I run the ELF eye makeup remover pen over the offending spot. Those things are magical! I have one at home, one at work and one with me at all times. Sephora used to make these, but ELF is cheaper and works just as well.

Generally I just keep blending it, but I don’t really have that problem because all my eye shadow palettes are of really good quality, thanks to the reviews I read here.
And, as you said Christine, in real life no one is going to notice.

“In real life, itโ€™s unlikely someone is going to notice a little unblended color on your eye if itโ€™s not 100% perfect.” Mostly true, unless it’s like 75% perfect–then other makeup lovers will notice. I notice on others when it’s not blended well but it’s still not a big deal.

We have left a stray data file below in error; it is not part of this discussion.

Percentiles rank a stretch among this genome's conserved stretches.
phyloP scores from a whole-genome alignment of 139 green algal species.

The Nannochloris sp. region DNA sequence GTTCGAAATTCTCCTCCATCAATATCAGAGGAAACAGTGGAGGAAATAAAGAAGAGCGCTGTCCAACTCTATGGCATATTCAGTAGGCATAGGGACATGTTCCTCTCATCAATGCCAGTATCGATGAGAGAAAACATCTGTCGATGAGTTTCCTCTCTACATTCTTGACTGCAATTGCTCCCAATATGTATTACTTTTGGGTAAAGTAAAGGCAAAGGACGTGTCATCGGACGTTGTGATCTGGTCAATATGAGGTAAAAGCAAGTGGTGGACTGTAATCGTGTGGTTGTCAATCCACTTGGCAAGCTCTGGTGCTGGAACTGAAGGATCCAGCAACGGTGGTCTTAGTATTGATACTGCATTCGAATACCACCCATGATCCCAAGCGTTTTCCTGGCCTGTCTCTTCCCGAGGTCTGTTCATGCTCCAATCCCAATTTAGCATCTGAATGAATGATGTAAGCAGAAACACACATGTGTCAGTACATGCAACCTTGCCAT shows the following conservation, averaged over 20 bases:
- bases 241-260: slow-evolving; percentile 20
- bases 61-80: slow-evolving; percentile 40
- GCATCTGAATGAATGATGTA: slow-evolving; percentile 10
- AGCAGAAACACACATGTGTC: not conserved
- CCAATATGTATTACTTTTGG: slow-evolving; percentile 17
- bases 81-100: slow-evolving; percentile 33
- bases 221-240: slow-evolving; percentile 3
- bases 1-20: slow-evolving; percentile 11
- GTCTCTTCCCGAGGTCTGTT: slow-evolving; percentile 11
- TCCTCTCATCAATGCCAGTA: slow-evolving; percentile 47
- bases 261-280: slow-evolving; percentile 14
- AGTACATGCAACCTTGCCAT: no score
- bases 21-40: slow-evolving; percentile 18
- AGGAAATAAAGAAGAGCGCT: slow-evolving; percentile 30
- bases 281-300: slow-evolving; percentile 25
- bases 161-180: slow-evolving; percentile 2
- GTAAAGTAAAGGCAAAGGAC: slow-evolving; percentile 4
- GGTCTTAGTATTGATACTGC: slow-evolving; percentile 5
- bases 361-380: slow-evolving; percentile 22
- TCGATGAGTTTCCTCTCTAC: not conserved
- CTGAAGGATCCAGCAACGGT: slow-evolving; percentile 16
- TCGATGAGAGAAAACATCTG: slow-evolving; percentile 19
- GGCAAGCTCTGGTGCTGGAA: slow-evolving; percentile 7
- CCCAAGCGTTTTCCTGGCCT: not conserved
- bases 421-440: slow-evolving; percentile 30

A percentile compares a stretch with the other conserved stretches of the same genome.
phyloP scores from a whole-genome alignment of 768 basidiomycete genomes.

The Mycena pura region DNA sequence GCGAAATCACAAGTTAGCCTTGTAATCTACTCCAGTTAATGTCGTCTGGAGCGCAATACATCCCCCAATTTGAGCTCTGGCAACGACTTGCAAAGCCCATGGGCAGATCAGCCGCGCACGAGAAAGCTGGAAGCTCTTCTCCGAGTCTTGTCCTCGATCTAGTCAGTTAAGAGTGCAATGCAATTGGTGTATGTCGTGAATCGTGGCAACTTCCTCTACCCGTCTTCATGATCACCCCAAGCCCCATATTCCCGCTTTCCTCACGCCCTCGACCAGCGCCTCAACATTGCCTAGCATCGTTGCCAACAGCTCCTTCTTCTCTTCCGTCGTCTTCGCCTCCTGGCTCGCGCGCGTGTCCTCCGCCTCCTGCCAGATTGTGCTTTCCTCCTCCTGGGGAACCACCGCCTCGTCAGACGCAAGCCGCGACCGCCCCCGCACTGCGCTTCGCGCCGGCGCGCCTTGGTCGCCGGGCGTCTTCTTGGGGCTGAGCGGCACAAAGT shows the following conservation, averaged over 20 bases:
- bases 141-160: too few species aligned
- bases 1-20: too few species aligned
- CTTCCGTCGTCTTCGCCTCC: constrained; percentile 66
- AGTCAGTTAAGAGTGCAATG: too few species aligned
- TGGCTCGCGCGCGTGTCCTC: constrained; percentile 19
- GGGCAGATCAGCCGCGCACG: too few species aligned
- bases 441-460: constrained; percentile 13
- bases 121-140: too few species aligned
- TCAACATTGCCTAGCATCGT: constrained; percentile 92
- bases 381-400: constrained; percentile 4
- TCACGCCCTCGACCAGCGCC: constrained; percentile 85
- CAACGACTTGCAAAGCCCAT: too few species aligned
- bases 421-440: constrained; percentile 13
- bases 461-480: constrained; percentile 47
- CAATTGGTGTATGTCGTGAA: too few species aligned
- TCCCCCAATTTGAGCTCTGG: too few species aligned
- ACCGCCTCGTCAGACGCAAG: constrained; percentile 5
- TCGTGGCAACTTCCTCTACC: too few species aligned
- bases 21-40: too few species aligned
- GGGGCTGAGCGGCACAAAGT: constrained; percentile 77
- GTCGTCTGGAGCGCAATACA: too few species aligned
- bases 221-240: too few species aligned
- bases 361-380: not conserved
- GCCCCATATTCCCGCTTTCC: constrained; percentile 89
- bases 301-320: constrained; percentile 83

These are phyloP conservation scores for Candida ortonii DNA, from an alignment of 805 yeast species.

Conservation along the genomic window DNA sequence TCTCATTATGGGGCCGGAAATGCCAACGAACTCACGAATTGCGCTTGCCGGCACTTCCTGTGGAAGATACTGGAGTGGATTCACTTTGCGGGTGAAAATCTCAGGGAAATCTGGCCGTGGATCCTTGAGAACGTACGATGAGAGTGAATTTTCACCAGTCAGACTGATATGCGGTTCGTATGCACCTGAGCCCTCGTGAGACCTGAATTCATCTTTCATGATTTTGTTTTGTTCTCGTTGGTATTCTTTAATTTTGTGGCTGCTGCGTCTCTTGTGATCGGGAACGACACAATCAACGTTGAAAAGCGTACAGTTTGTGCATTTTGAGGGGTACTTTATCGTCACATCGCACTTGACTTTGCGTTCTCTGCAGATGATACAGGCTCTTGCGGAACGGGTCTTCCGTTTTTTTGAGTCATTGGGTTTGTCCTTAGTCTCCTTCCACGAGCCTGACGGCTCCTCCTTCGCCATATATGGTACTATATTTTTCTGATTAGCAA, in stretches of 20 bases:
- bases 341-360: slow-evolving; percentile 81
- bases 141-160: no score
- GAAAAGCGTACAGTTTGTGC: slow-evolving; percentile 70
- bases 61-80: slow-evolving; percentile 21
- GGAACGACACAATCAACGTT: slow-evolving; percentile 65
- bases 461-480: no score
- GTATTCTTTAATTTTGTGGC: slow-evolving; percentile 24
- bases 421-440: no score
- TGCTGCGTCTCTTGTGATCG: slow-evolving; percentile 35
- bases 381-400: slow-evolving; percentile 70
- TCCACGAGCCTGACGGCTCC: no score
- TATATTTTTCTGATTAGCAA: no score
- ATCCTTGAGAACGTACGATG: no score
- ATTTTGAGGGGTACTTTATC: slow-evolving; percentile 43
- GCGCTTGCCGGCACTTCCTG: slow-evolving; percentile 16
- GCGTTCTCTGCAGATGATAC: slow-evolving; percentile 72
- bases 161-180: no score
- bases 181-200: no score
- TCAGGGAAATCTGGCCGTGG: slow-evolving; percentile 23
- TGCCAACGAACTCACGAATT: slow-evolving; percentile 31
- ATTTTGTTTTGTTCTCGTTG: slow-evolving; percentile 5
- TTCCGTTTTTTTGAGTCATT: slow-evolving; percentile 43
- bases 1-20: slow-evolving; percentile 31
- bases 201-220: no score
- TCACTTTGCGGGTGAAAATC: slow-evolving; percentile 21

For me, sometimes I start over or if I don’t have time, but need a finished look I’ll just go with a cat-eye. If I don’t have time and need EYESHADOW, sometimes I’ll go darker and smoke everything out.

My answer is pretty similar to yours. I’ll either just go with it, or try to diffuse it with a lighter color. Melt Cosmetics has a great color called Blurr…..and it does just that. If you overcompensate with your color, perhaps too dark, Blurr works great to correct the problem.

If I have time, I’ll wash my face and start over. If I don’t have time, I’ll grab a neutral or similar shade and blend over it.